Since nature has created so many nutritious and healthful food for us to consume, I’ve honestly no idea why we can buy only so few things in our grocery stores with the rest being factory made junk. Well, maybe I do. If every farmer grew varied crops for our year-round enjoyment there wouldn’t be Wall street corn, soy, wheat and sugar futures markets. And farms would be small and community—not big corporate conglomerates with stock prices to support. And their marketing wouldn’t be so effective as to restructure our thinking with “treats” that are “tricks.”
Our understanding of fiber has, unfortunately, been subject to the same myopia. While plant chemists characterized the many types of plant fibers into starches, pectins, cellulose and more… the health community largely lumped them all together. Most doctors advised “get some”—most nutritionists helped you achieve about 32 grams of fiber each day by adding bran. This “one-size-fits-all” mentality created a beautiful market for commercial bran: the “waste product” of wheat production.
Fiber Health Benefits
|In the…||Fiber acts to||Which benefits your health by|
|Stomach and small intestine||Cause a sense of fullness
Trap cholesterol and fats
Slow absorption of sugars
Lowering cholesterol Improving blood glucose (sugar) levels
|Large intestine (colon)||Cause fermentation and promote growth of healthy bacteria
Absorb water to add “bulk” to stool
|Enhancing immune system to fight infection and chronic disease
Promoting regularity and elimination
Important note: Nutrients from a slowly eaten meal are more slowly absorbed than a rapidly eaten meal of similar composition. Many of the differences between low and high glycemic foods would disappear if you calmed down, ate more slowly and chewed your food. This would also help you feel full, improve your blood sugar levels and lower your cholesterol.
Your body digests food through a combination of processes; mechanical (or physical) digestion and chemical digestion. Mechanical digestion involves physically breaking down food particles. This process begins in the mouth with chewing and continues in the stomach where the stomach muscles grind the food particles. Chemical digestion also begins in the mouth where the enzymes in the saliva break down complex food particles. The stomach produces enzymes and acid that continue the chemical digestion, and enzymes in the small intestine complete the process. Foods that contain fiber go through this digestive process, but the actual fiber molecules remain intact.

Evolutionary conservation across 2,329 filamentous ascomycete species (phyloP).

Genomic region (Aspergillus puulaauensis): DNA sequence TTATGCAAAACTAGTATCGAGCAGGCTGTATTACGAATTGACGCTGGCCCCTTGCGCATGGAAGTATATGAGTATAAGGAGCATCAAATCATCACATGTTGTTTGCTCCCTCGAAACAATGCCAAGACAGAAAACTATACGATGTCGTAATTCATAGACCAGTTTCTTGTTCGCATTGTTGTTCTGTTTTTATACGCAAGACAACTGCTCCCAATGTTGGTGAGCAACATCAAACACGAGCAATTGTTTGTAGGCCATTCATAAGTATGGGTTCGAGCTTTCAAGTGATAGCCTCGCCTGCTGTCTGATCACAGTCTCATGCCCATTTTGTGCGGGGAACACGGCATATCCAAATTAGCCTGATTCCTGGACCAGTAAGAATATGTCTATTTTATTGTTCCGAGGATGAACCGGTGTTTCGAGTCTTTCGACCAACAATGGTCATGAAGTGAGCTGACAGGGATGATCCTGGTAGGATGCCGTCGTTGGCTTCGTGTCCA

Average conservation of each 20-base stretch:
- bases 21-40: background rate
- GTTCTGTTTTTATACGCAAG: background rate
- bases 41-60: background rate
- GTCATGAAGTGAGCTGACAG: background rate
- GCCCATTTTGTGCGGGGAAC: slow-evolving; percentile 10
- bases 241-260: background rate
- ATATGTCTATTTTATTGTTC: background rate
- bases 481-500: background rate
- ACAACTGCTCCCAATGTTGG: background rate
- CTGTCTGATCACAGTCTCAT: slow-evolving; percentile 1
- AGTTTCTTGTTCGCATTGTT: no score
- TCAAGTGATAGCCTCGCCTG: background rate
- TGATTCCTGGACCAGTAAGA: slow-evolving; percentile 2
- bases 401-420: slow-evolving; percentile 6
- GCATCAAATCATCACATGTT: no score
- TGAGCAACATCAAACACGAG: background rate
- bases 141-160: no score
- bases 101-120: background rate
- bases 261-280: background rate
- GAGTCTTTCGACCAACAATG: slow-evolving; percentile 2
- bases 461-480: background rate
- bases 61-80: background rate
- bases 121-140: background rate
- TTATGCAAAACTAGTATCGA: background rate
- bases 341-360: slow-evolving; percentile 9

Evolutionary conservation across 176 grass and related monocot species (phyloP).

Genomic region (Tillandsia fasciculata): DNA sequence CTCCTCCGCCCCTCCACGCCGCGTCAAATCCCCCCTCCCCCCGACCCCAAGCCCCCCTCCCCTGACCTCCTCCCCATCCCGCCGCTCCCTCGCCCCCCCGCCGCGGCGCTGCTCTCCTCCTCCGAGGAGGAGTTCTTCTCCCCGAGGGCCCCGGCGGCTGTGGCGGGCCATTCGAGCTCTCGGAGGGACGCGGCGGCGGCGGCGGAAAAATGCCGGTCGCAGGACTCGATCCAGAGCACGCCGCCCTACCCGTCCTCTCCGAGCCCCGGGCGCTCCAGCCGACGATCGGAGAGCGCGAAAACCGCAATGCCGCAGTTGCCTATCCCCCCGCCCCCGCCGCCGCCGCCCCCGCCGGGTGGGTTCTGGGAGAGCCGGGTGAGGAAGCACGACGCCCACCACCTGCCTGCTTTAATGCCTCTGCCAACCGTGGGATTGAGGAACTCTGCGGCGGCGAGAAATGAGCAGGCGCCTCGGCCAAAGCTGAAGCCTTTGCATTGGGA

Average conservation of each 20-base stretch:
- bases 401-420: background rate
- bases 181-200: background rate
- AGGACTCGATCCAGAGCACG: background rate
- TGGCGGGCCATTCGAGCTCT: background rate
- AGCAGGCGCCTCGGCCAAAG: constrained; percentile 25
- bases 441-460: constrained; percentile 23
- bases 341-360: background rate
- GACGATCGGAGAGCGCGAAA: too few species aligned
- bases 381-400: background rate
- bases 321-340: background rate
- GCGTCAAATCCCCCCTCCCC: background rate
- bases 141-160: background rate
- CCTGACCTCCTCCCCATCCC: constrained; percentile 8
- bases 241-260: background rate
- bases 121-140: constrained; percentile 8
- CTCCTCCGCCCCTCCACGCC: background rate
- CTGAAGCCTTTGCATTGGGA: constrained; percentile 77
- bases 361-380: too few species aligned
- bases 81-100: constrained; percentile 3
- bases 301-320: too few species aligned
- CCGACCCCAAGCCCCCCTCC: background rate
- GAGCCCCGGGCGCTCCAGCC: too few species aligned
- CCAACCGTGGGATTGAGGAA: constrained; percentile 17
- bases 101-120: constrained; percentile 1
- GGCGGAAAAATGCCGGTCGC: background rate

Meanwhile, back to fiber…
To ensure we got all the healthy benefits of enough dietary fiber (and perhaps to make sure these aren’t included in our calorie-conscious calculations), food gurus asked that the amount of dietary fibers be listed separately under the total carbohydrates on your nutrition label. Digested carbohydrates are used as energy; burned, 4 calories per gram, and not much else. But we humans don’t have the enzymes to digest the carbohydrates called dietary fibers—so they do not contribute calories, to us anyway.
But research continues to demonstrate the many ways highly commercialized items are more anti-food than food, and it turns out that not all dietary fiber is created equal. Different fiber types most definitely produce different effects in the gut.
Want more fiber? Read this before you stock up on bran or whole grains!
For many of us, getting our 32 grams of daily dietary fiber from bran or any whole grain, or even legumes, will irritate an already-irritated gut; please resist the urge to fortify fiber with whole grains. Instead, focus on eating more vegetables, nuts, and seeds with their high levels of soluble fiber.
The rough, insoluble bran found in grains has been shown to irritate the gut lining.
There is limited definitive research as to why bran might be a problem. One theory is that the hard bran shell irritates nerves in the intestinal lining. Another possibility has to do with mechanical “scrubbing” and abrading of the hard shell itself.
A third and very extensively studied problem is that many cereal grains—especially the largest commercial source of bran: wheat—contain fructans, a type of fermentable carbohydrate that can feed your gut bacteria—which produces bloating and gas when those bacteria are overgrown, living in the wrong place or of the wrong types.
Wait! There are different types of fiber?
All fibers are carbohydrates or carbohydrate-containing compounds that are neither digested nor absorbed by us in the small intestine.
Bran is the hard insoluble fiber shell that comprises the outside layer of cereal grains, including barley, corn, millet, oats, rice and wheat. White rice is simply dark rice with the bran removed (which also removes most of the minerals leaving a quite starchy, low nutrient product). White flour is wheat with the bran removed and the starchy inner kernel usually also bleached.